Tree heather [wood = brier-root] (Eng), brezo blanco, brezo, berezo (Spa), bruc blanc, dinada (Cat), añar-zuria, zuricacha (Baq), urce, urce branca (Glg), urze branca, quiroga (Por).
“My practice has extended recently to the Continent,” said Holmes, after a while, filling up his old brier-root pipe.
‘Sherlock Holmes. The Sign of Four’, Arthur Conan Doyle
The tree heather is often a 2-4 m tall, very branching bush, taking on the forma of a tree in some places in the south of the Iberian Peninsula, such as the Alcornocales National Park. One of the reasons it remains smaller is because its root stock is highly valued and cut for various different uses. However, it can reach heights of up to 10 m in the Canary Islands, and 15-20 m in East Africa, on the slopes of Kilimanjaro. The young twigs are whitish and have uneven hairs. Its bark is brown and fibrous, and when mature it detaches in long thin strips. The leaves are hairless, persistent, simple, thin and very narrow. They are in the form of short needles, the edges of which curve over towards the underside in such a way that it appears to have a groove on the lower surface. They are 3-8 mm long, 0.5-0.7 mm wide, and are arranged on the twigs in whorls of 3 or 4, like the blades of a fan. The very small flowers are whitish, sometimes with a rosy tint, up to 3 mm in length, with a somewhat longer stalk, and they grow in pyramidal-shaped terminal groups. They are shaped like narrow, closed bells, and when mature the stamens remain inside, in contrast to other species of heather whose stamens poke out leaving the anthers (upper part of the stamen that contains pollen) on the outside.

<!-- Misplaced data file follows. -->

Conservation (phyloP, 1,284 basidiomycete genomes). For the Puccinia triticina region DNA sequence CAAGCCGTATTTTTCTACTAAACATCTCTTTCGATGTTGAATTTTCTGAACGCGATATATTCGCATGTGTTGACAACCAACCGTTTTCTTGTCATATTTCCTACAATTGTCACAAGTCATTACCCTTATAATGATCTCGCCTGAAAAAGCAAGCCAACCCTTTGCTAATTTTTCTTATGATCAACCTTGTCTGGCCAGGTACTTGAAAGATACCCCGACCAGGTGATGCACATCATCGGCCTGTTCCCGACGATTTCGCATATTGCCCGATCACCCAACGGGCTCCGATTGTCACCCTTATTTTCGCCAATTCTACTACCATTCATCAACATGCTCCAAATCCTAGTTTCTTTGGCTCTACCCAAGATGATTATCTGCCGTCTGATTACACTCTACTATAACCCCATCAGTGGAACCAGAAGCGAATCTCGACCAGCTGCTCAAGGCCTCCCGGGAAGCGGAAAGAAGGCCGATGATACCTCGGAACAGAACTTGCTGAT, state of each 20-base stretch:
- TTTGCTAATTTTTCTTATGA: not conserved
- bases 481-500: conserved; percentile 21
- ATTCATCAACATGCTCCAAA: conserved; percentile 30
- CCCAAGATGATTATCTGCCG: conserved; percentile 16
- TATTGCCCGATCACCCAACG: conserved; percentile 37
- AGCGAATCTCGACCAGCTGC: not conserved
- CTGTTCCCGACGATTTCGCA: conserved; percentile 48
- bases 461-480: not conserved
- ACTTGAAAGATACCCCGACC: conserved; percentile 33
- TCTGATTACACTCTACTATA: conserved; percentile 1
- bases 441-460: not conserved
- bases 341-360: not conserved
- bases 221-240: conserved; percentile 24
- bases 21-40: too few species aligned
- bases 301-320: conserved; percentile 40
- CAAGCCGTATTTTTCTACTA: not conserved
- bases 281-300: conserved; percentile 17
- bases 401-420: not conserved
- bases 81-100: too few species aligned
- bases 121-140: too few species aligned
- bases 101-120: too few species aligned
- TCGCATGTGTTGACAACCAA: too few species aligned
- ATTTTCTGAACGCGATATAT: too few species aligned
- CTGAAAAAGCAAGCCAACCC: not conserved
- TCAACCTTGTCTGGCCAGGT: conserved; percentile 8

This species is typical on acidic substrates and characteristic of humid forests or associated with the moisture provided by watercourses. It grows in the heart of beech, pine and oak forests, and forms extensive groups known as "brezales". It grows from sea level up to an altitude of 2000 m. In the Canary Islands and Africa it takes on the form of a tree and can exceed 10 m in height. It is surprising to see dense forests of this species, which on the Iberian Peninsula and in the Balearic Islands is normally a branching shrub. Centuries of using this species for wood has greatly limited the possibilities that it reaches tree-like statures in Europe.
The tree heather is a species found in diverse areas. It lives in the Mediterranean, the Canary Islands, Madeira, northern and eastern Africa, Asia Minor, and the Caucasus. It is common on the Iberian Peninsula and in the Balearic Islands but has an uneven distribution.